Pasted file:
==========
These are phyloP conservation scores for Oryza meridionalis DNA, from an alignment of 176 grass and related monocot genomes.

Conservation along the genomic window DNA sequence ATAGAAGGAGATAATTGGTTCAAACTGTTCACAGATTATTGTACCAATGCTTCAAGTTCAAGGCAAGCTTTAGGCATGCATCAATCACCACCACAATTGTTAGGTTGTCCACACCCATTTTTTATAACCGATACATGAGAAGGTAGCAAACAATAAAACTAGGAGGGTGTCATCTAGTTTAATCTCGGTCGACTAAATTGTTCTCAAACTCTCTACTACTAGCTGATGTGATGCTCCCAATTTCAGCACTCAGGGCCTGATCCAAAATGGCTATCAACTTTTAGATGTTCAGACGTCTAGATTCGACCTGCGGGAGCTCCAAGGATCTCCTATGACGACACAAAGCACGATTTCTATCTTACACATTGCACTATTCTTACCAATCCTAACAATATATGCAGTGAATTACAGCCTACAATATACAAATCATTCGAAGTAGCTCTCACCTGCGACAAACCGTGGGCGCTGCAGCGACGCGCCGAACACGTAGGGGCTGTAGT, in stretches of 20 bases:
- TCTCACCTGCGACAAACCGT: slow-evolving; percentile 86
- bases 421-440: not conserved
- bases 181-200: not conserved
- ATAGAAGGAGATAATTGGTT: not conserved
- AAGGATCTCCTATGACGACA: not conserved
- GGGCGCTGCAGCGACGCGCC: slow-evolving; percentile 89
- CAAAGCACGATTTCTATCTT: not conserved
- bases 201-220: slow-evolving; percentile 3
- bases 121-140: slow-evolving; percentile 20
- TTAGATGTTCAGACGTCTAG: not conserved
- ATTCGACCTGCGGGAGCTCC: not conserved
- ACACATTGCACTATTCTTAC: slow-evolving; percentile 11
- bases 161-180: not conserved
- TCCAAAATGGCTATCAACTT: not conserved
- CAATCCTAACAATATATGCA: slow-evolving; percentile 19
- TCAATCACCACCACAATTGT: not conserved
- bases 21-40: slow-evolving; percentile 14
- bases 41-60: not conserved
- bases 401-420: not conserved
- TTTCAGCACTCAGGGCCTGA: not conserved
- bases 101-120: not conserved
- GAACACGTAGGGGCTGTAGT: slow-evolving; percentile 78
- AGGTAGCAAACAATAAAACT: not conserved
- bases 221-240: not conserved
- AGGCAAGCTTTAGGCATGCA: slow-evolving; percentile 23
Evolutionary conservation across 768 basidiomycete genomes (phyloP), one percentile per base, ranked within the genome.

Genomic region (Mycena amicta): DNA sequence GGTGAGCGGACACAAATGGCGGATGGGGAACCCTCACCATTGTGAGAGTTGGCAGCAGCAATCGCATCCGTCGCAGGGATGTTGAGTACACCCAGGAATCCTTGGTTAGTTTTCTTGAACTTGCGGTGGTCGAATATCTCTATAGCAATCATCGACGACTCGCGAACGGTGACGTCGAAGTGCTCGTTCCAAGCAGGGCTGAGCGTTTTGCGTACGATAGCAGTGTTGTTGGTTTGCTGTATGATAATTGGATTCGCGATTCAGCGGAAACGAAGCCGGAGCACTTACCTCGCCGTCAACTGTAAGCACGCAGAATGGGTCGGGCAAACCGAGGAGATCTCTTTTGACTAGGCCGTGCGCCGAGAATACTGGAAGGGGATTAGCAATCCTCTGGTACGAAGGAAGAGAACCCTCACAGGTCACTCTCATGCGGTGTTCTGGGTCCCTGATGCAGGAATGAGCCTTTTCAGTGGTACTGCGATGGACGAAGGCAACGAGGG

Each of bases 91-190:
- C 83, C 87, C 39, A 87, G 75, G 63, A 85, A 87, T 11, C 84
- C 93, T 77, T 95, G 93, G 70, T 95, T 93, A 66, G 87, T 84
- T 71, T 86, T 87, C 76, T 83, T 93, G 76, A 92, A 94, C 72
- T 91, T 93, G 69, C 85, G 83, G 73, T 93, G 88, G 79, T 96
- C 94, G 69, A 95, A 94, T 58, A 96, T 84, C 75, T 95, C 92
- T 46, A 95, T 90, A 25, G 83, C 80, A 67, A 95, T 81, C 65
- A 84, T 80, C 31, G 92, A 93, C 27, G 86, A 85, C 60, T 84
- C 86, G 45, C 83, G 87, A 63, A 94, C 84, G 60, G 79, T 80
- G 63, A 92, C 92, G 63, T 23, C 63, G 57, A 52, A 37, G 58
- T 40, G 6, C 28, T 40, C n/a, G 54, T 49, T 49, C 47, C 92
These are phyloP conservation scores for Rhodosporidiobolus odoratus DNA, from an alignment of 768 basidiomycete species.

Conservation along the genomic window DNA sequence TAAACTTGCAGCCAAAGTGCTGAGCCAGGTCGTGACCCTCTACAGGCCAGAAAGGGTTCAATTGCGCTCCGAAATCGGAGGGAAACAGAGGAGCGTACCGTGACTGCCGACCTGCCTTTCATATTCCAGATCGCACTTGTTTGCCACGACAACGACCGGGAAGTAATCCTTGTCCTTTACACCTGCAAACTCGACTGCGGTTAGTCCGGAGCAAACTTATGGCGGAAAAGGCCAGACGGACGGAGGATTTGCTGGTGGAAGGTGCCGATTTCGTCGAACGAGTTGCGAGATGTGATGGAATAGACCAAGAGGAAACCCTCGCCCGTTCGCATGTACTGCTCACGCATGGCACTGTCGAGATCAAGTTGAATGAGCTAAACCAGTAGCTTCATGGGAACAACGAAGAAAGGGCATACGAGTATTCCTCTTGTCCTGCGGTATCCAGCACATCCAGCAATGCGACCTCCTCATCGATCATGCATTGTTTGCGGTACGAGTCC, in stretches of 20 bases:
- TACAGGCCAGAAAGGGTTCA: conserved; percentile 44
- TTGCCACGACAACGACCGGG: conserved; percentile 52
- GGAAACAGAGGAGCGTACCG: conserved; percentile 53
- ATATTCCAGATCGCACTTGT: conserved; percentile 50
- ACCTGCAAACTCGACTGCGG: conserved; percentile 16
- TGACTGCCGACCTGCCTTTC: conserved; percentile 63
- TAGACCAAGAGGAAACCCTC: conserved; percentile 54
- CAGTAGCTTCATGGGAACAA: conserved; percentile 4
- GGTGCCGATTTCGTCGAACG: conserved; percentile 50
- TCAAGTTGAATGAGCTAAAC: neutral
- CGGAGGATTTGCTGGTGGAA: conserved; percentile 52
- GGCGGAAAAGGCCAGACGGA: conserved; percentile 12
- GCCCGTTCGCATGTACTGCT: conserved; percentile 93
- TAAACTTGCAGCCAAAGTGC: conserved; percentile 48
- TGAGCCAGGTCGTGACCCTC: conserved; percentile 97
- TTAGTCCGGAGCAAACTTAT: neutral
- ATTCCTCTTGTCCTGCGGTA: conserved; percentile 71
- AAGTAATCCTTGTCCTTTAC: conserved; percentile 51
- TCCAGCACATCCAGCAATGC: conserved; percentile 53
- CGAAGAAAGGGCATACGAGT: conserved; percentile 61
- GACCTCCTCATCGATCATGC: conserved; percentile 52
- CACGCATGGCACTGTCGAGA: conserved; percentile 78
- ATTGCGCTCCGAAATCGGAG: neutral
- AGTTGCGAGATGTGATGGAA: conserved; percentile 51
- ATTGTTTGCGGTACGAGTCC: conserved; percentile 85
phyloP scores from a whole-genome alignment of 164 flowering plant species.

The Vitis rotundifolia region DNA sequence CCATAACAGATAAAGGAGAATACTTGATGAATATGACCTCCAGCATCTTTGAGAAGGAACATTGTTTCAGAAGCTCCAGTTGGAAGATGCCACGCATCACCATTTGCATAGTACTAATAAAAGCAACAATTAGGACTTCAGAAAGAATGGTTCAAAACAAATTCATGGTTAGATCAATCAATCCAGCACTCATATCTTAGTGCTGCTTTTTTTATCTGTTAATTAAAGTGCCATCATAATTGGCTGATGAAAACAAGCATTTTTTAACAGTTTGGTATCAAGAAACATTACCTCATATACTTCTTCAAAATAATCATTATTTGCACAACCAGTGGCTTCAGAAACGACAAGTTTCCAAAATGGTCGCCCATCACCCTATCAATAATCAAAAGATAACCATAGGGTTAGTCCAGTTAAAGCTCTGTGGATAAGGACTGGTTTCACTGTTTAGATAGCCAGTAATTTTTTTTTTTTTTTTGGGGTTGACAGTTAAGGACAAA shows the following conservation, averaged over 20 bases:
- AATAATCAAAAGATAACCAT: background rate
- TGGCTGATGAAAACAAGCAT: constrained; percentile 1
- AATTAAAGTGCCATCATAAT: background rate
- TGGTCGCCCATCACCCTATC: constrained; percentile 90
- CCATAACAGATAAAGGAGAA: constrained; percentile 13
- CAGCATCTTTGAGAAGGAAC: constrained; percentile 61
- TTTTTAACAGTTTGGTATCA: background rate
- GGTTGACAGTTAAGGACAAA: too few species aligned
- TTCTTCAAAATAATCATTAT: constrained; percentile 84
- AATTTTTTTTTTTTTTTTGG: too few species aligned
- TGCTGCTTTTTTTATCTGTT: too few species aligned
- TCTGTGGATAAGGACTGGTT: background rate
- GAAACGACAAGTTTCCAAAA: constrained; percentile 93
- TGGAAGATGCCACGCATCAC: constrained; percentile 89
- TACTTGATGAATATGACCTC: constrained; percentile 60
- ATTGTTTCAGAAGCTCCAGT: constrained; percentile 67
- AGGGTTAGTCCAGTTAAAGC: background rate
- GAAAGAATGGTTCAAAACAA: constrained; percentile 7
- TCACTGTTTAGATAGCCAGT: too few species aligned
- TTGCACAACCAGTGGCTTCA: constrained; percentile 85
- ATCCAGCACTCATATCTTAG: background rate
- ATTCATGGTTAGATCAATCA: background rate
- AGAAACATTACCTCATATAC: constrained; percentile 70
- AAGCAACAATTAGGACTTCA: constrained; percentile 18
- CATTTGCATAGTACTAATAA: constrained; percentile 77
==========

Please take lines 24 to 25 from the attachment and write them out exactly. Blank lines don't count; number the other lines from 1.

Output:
- GAACACGTAGGGGCTGTAGT: slow-evolving; percentile 78
- AGGTAGCAAACAATAAAACT: not conserved